My career in human genomics has spanned over 20 years and began with a simple premise of understanding more about the human genome and how seemingly insignificant variations in DNA could give rise to different traits and phenotypes. One of our notable discoveries came by way of the first description of widespread structural variants (SVs) – in the form of copy number variants (CNVs) – in the human genome. We demonstrated that large genomic changes (i.e., gains or losses of thousands-to-millions of nucleotides) are common, pervasive, and often hold important implications for understanding the genetic basis of human health and disease.
We subsequently developed two human CNV maps that serve the basis of our understanding of common structural human genomic variants and are routinely used for differentiating pathogenic genomic imbalances from common variants in clinical genomic tests. This discovery was acknowledged as the breakthrough of the year by Science Magazine in 2007 as well as Thompson Reuter’s selection of its 2014 Citation Laureates.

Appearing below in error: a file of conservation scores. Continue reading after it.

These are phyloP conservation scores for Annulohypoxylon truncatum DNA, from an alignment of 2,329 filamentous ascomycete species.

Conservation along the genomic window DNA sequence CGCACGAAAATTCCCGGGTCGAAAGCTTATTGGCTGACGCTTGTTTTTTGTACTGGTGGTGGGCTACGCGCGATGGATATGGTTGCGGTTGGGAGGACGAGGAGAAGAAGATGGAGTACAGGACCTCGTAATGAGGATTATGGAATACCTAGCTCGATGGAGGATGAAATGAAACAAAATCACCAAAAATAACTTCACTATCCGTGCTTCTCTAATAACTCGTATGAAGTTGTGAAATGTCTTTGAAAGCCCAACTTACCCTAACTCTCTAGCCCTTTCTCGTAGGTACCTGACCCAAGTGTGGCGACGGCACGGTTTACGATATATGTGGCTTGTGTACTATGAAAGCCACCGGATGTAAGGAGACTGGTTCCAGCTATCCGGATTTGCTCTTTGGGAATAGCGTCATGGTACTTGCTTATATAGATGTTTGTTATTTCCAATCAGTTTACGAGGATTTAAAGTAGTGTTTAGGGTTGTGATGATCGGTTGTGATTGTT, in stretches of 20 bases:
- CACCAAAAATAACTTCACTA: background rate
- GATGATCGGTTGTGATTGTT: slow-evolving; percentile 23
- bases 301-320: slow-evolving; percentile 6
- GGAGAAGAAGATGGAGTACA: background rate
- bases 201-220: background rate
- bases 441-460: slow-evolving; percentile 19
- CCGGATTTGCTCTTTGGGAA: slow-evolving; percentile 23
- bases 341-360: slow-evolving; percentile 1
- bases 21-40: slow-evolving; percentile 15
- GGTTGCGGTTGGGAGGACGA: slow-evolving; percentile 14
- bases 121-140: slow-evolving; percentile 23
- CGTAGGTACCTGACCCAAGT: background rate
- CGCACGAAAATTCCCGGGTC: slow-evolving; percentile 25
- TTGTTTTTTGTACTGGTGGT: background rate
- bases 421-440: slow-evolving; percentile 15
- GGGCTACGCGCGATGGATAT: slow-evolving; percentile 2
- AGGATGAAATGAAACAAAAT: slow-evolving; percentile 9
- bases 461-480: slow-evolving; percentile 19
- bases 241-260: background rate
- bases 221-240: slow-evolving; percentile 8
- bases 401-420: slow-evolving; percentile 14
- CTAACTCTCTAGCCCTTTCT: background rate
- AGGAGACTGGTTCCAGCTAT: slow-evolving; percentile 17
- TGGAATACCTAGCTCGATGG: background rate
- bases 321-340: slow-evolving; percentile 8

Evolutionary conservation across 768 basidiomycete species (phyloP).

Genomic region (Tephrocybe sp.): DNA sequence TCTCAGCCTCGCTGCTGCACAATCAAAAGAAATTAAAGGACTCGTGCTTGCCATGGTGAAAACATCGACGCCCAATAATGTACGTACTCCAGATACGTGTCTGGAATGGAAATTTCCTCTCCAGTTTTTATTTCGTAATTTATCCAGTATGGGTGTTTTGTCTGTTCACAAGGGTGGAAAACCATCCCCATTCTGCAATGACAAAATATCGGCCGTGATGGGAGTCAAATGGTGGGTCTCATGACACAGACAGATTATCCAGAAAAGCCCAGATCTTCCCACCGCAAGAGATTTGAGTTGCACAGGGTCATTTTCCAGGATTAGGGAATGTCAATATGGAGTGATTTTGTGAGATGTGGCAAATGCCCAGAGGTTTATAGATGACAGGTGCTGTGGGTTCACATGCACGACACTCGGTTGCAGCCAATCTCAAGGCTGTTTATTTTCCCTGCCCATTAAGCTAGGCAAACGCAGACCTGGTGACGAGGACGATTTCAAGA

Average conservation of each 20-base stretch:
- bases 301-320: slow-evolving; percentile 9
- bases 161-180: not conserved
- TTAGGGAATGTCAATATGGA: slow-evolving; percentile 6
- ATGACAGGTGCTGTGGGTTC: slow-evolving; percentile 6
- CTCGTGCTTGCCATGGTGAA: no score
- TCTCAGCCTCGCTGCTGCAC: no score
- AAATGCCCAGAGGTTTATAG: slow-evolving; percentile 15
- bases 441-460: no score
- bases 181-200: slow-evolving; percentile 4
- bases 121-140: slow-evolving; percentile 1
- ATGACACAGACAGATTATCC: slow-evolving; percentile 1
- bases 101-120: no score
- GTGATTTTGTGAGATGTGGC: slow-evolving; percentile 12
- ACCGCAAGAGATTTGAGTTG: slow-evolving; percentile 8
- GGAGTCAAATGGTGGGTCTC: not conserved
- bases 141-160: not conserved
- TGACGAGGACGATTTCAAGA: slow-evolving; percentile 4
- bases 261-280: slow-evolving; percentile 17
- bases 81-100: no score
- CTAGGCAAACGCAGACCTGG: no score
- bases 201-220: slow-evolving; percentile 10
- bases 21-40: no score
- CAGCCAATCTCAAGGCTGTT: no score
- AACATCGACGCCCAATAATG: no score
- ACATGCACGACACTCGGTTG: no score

From 2000-2012, I led several research, educational and clinical genetics programs at Brigham and Women’s Hospital, Harvard Medical School and the Broad Institute. In 2013, I became the Scientific Director of The Jackson Laboratory for Genomic Medicine, where we develop and lead a team of world-renowned investigators with the collective goal of studying the structure and function of human genomes toward individualized treatments. At the Jackson Laboratory for Genomic Medicine, my research program encompasses two main areas: 1) Structural Genomic Variation and 2) cancer genetics and biomarkers.
HARVARD MEDICAL SCHOOL, Boston MA, USA
CAMBRIDGE UNIVERSITY, Cambridge , UK
UNIVERSITY OF ALBERTA , Alberta, Canada
Human Genome Organisation International, South Korea
Director & Professor
The Jackson Laboratory for Genomic Medicine, USA
Ewha Womans University, South Korea
Xi'An Jiaotong University, China
1000 Genomes Project